Adrian Warnock has written an interesting post asking Are you an Arminian on your knees and a Calvinist on your feet? The point I think he is trying to make is an important one: Do we believe God will answer our prayers? But it is unfortunate that in making it Adrian perpetuates a caricature of Arminianism which has nothing to do with what was believed and taught by Arminius, by other famous Arminians of the past like John Wesley, and by at least the majority of today’s evangelical Arminians.
To be fair, Adrian realises what he is doing, for he writes:
Now, to my Arminian friends please don’t hear me wrongly. For this blog post to work we have to accept a bit of a stereotype on both ends of the spectrum.
The problem is that not everyone will accept this. I really don’t think it is helpful to misrepresent other people’s theological position for the sake of a nice soundbite or post title, even with a disclaimer like this one. Bearing false witness is still wrong if you say it wasn’t meant seriously.
Adrian’s error seems to be based on a tweet he quotes from Mark Driscoll:
Every Christian who prays is functionally a Calvinist who believes in the sovereignty of God.
I’m sorry, Mark and Adrian, but that is complete nonsense. Indeed Adrian seems to recognise this when he writes:
I know that most Arminians do believe in God’s sovereignty.
Now I don’t take the line, mentioned by Adrian, about how
a Calvinist is rumored to pray…ie not at all because he just leaves everything to the sovereignty of God.
But there is as much truth in that slur as there is in Driscoll’s implication that Arminians don’t pray, or that they are hypocritical when they do.
Driscoll’s, and Adrian’s, error is to confuse God’s activity with his sovereignty. It is possible to believe that God works powerfully in the world today, in answer to prayer, without believing as Calvinists do that God predestines every detail of what happens. God can be an actor within the world that he has created without being the puppet-master who pulls all the strings.
Adrian seems to write as if Arminianism is equivalent to deism, the position that God does nothing in the world in the present age. It certainly is not equivalent. Many who believe that God is very closely involved in the world today, in the gifts of the Holy Spirit and in working miracles, are Arminians – and it is as Arminians that they pray for these miracles and see them happening.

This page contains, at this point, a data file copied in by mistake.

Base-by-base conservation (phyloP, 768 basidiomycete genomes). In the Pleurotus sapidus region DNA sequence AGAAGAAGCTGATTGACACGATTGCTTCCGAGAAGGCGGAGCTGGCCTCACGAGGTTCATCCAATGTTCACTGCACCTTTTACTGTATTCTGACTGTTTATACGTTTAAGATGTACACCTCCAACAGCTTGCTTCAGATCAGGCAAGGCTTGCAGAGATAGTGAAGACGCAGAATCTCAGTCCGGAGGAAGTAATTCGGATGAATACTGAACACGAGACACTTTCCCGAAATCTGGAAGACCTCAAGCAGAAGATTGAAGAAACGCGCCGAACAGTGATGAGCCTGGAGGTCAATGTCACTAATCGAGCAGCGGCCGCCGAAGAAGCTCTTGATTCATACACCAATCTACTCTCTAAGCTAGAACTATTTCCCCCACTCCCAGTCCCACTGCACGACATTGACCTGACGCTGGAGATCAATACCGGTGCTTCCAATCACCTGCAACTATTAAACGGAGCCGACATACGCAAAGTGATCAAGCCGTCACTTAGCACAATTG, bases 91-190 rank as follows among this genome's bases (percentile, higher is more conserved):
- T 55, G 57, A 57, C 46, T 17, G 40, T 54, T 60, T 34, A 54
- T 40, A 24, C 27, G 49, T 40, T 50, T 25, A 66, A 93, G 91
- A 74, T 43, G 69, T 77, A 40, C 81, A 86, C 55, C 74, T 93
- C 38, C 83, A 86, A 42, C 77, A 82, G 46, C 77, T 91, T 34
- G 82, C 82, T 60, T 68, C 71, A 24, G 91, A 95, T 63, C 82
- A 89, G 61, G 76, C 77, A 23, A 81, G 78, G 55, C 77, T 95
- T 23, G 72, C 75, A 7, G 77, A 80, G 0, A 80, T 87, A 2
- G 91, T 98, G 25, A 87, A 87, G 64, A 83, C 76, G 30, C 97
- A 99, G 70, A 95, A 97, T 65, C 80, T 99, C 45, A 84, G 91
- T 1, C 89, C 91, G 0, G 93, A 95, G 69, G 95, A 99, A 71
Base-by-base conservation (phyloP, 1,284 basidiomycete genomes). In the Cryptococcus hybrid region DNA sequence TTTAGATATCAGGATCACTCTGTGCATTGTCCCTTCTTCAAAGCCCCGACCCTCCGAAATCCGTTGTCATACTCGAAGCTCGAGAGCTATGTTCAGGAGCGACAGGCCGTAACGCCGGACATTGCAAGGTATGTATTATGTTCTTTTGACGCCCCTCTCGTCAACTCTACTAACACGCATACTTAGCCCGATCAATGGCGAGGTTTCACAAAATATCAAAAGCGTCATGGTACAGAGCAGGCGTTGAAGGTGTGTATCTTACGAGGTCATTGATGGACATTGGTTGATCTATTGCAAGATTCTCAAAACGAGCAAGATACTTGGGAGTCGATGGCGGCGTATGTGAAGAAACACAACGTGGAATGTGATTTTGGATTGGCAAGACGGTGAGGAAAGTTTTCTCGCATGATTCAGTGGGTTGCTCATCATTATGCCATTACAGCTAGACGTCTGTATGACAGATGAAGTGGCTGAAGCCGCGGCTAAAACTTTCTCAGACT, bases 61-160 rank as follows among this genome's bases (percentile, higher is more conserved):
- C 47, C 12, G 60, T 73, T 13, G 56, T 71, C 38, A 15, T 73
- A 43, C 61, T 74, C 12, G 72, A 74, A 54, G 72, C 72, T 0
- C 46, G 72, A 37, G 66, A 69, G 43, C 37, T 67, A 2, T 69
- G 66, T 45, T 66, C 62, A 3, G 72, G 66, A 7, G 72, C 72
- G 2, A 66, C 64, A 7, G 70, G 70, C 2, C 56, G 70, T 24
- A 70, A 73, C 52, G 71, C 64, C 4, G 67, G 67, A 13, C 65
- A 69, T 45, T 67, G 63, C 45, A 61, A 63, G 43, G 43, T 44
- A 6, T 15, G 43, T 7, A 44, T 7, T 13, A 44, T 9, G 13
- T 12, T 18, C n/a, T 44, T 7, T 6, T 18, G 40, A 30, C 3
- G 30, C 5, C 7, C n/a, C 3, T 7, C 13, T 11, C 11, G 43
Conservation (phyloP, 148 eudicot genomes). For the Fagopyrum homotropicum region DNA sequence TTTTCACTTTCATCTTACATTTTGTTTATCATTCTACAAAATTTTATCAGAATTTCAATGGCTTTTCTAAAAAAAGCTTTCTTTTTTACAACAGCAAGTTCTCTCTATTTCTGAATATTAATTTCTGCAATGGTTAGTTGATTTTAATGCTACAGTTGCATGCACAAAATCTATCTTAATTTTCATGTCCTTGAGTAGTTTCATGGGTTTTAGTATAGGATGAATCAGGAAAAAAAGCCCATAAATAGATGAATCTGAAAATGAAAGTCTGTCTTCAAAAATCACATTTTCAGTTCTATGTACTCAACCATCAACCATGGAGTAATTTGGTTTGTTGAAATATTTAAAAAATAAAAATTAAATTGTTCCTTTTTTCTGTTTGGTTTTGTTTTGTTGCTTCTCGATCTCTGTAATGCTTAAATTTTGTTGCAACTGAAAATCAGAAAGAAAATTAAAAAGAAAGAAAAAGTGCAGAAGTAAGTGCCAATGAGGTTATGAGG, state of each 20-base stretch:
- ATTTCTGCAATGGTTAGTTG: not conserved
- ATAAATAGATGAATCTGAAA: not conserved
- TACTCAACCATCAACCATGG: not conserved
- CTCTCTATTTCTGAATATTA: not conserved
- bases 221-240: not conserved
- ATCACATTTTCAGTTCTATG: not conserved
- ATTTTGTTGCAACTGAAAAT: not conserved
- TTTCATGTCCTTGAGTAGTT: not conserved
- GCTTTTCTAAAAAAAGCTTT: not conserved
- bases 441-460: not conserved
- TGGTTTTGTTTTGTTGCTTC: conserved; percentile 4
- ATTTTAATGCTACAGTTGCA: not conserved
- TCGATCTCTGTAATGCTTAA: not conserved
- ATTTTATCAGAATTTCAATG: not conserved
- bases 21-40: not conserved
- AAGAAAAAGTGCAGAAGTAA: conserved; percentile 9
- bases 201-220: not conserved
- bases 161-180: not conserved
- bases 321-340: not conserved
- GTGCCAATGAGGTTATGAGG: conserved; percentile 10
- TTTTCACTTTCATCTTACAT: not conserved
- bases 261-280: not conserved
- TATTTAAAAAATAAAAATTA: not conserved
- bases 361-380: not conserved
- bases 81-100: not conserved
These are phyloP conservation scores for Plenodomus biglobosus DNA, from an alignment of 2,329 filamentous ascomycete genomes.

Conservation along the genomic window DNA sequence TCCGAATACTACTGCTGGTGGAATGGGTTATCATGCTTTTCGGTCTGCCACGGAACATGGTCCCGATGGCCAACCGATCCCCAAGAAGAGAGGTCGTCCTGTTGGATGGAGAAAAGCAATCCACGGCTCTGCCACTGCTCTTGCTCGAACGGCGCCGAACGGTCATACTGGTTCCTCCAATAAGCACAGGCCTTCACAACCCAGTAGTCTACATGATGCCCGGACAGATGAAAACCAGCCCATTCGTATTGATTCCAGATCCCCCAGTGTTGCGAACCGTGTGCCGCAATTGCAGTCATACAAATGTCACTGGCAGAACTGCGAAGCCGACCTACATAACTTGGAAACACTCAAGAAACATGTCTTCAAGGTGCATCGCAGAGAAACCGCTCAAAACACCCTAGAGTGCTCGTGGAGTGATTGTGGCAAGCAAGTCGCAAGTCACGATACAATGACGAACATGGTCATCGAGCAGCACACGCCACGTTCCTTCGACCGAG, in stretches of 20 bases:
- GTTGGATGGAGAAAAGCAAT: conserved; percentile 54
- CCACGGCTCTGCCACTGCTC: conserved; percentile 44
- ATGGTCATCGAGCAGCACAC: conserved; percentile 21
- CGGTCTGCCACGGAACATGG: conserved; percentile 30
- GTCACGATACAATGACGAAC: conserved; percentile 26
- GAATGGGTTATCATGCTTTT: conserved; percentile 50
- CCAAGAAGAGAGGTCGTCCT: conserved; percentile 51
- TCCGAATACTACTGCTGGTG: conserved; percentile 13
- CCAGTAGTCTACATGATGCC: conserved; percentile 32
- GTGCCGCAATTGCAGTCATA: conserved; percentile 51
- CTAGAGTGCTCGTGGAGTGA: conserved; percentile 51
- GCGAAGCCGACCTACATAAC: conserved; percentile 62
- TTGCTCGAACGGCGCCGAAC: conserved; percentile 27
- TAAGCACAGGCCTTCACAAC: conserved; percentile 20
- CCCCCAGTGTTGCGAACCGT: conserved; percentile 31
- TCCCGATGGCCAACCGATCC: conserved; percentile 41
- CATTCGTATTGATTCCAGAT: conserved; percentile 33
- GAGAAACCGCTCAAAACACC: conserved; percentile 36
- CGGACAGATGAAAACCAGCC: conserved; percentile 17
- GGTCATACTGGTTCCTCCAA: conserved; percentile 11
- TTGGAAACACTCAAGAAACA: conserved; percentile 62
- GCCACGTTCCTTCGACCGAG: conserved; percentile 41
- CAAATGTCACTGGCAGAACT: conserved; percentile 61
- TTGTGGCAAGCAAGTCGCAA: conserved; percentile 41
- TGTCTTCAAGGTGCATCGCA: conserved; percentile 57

Now I accept that there are things which consistent Arminians will not pray for in confidence that God will answer them. These are things which God could only make happen by violating human free will. Foremost among these is that God cannot make any individual become a Christian. So consistent Arminians are more likely to pray that God opens someone’s eyes so that they can see his truth – at which point that person can make their own informed decision about their eternal destiny.
But Adrian seems to imply that Arminians pray like deists. That is, when they pray they don’t believe God actually does anything in response to prayer.
Now there are indeed many people who pray like that. Some of them would be liberal Christians, who might say that the only point of praying is to make oneself feel better, and might also call themselves Arminians. Others would be Bible Deists, as Jack Deere wrote that he used to be, who don’t believe that God does anything real and verifiable in the world today, but acts only in invisible spiritual ways – perhaps rather like Harold Camping’s invisible spiritual judgment day! And I suspect quite a few of these Bible Deists would call themselves Calvinists, and argue that God doesn’t answer prayer today because that would mean him changing plans which were set in stone before the foundation of the world. Now that may be a caricature of Calvinism, but there is surely enough truth in it to show that deism is not the same thing as Arminianism.
Chris Fenstermaker is wise in writing, in a comment on Adrian’s post,
I’ve learned that our praying is not as much “changing God’s mind”…but rather aligning our spirit with what God is already doing.
Indeed that is an important aspect of prayer. But it should not be taken as implying a Calvinist understanding that God’s mind was made up long ago, and the only point of prayer is to find out what God is going to do anyway and then pray for it to happen. That would be about as pointless as praying that the sun will rise in the morning – and then claiming that God has answered our prayers when it does.
I can only conclude that Adrian and indeed most other Calvinists have rejected Arminianism because they have completely misunderstood it. But I also have to agree with John Charles Brown in another comment on Adrian’s post:
the greatest hindrance to prayer is not one’s systematic theology but simply neglect.
And on that point I have to plead guilty.